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What to the Slave Is the Fourth of July
Topics: Slavery in the United States, Abolitionism / Pages: 6 (1286 words) / Published: Jul 9th, 2013

“What to the Slave is the Fourth of July” – Rhetorical Analysis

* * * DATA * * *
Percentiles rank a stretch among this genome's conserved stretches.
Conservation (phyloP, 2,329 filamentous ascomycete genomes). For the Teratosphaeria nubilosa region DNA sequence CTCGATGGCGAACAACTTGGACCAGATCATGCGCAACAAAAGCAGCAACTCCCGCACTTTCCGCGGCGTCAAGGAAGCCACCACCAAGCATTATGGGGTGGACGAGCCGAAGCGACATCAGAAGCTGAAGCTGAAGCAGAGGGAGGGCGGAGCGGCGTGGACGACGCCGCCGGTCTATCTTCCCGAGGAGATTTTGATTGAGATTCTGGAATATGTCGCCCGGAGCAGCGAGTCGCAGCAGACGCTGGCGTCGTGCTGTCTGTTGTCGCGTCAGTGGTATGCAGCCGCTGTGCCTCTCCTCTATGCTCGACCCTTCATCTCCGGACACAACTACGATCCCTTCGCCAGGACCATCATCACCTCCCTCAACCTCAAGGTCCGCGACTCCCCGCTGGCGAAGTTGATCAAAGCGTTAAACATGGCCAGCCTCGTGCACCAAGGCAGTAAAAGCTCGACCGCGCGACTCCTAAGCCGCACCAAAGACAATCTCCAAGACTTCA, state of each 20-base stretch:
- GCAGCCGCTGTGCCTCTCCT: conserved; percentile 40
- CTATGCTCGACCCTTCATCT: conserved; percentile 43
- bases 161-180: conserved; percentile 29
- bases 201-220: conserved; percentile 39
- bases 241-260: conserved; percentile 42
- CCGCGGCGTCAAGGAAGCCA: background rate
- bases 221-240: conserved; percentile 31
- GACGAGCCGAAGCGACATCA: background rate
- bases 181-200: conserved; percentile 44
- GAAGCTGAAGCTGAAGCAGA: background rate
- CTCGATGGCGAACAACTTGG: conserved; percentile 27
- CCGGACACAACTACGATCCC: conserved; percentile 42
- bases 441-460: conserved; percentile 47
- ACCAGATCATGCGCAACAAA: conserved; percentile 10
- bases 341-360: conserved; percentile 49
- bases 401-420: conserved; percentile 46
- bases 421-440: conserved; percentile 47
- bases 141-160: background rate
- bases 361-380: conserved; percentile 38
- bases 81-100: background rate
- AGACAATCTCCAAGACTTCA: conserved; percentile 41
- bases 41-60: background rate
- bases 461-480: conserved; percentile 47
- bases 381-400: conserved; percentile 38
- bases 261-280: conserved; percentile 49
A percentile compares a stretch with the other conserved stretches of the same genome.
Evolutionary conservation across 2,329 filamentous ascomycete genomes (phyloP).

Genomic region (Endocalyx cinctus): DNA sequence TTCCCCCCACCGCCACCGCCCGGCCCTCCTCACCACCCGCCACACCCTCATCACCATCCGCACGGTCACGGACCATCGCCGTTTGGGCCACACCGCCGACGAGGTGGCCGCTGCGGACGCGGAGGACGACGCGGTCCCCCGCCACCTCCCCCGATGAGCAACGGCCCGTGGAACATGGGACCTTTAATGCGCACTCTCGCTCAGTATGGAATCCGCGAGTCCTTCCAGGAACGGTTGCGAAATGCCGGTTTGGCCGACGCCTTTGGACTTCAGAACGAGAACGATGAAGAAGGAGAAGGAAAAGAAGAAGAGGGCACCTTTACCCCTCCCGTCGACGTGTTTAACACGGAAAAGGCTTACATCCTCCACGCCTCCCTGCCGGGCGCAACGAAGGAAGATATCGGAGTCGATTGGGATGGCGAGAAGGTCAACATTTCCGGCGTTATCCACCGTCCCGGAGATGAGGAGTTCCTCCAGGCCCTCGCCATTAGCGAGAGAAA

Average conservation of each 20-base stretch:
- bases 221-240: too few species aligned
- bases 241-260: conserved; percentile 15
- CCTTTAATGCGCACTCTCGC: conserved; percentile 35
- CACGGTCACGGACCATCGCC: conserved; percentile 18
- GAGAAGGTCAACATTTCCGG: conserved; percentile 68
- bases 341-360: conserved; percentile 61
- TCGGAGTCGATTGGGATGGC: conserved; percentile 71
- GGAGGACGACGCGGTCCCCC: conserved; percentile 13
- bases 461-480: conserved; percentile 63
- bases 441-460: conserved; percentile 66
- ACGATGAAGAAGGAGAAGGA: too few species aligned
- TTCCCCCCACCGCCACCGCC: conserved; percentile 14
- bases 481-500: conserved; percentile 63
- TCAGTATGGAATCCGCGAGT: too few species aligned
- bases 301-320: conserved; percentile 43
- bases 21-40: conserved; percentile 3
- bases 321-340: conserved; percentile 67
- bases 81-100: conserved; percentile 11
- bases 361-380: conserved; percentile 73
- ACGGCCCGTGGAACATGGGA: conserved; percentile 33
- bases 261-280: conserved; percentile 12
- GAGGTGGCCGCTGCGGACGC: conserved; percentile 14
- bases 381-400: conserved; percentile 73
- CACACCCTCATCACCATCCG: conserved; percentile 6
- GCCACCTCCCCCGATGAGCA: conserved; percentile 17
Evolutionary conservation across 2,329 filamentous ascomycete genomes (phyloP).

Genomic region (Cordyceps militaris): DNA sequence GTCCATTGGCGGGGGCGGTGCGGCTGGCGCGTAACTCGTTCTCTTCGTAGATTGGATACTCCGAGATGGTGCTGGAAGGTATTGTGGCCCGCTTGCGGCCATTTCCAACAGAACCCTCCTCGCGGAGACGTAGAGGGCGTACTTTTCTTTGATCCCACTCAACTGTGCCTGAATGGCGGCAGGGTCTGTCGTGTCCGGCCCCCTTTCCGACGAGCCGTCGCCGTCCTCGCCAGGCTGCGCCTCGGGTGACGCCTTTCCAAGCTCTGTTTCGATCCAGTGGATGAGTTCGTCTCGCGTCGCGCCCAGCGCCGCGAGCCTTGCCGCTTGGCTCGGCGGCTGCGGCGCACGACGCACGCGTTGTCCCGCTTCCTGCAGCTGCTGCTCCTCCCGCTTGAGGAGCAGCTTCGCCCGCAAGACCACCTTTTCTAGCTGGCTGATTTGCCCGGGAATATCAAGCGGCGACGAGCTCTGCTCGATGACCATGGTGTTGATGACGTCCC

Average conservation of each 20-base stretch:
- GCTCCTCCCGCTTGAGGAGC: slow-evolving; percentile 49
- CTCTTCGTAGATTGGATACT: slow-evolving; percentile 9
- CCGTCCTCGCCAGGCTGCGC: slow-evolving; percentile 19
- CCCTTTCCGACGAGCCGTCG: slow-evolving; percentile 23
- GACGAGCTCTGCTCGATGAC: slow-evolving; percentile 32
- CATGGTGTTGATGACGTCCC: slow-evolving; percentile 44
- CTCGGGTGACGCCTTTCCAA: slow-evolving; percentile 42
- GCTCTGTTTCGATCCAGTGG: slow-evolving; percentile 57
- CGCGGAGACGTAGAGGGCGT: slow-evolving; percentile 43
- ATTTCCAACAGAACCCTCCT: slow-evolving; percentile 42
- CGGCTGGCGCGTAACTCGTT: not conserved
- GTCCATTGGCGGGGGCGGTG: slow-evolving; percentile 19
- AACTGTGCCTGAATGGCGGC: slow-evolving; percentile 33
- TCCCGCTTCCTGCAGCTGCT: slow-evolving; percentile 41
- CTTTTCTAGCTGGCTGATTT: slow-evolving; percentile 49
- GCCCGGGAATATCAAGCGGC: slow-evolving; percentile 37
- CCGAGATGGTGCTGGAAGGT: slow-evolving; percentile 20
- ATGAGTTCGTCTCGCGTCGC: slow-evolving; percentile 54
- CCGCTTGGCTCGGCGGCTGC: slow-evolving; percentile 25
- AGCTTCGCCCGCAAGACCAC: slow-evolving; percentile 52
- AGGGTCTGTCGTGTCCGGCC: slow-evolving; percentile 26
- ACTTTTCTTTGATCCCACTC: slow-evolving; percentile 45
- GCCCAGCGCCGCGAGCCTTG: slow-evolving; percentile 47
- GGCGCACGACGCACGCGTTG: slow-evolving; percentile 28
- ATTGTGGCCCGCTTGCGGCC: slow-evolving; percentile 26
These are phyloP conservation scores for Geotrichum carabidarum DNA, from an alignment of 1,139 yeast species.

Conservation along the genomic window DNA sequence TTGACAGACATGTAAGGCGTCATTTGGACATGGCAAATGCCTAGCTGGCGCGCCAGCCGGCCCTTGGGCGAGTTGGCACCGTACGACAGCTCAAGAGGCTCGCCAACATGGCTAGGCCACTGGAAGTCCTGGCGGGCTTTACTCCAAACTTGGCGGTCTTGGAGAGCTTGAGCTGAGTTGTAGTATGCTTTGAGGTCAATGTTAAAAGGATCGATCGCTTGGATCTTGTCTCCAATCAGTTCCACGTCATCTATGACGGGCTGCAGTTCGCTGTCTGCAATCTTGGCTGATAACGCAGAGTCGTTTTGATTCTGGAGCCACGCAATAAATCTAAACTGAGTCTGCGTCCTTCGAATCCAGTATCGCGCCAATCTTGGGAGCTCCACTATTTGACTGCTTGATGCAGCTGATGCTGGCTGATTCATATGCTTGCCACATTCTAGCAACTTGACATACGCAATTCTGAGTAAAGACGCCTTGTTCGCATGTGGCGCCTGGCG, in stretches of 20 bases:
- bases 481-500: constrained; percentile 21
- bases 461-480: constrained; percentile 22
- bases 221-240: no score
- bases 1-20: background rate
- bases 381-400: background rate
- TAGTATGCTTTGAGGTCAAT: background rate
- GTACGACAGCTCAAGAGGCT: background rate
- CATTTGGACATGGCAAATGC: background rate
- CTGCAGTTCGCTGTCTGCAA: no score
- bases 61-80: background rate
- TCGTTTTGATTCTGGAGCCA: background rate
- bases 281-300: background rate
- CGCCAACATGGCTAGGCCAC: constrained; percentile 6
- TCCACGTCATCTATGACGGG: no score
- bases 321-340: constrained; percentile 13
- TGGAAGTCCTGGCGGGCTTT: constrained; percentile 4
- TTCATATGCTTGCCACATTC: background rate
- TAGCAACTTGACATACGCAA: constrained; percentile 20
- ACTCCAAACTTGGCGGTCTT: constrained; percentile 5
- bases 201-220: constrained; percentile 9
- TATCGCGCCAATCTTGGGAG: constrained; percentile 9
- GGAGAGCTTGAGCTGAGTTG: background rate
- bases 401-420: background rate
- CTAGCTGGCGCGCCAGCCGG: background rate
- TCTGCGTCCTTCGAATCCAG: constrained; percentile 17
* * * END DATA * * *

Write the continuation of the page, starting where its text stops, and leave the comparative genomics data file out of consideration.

In 1852, Frederick Douglass was invited by the Ladies of the Rochester Anti-Slavery Sewing Society to speak at their Fourth of July celebration. As a very outspoken orator during the rise of the anti-slavery movement, he was well-known for his rousing speeches castigating the practice of slavery and had been doing so for over a decade. Douglass uses this opportunity to reveal to his audience the hypocrisy of not only their invitation but what was occurring throughout the nation as a whole in a speech that later became known as “What to the Slave is the Fourth of July?” In this address, Frederick Douglass weaves and layers a multitude of rhetorical methods, including the use of biblical references and quotes, a recurring humility, compelling arguments supported by other well-known and educated rhetors, and both historical and present examples of events. With these he appeals to his audience and the nation to face the injustices present in a democracy clinging to the practice of slavery.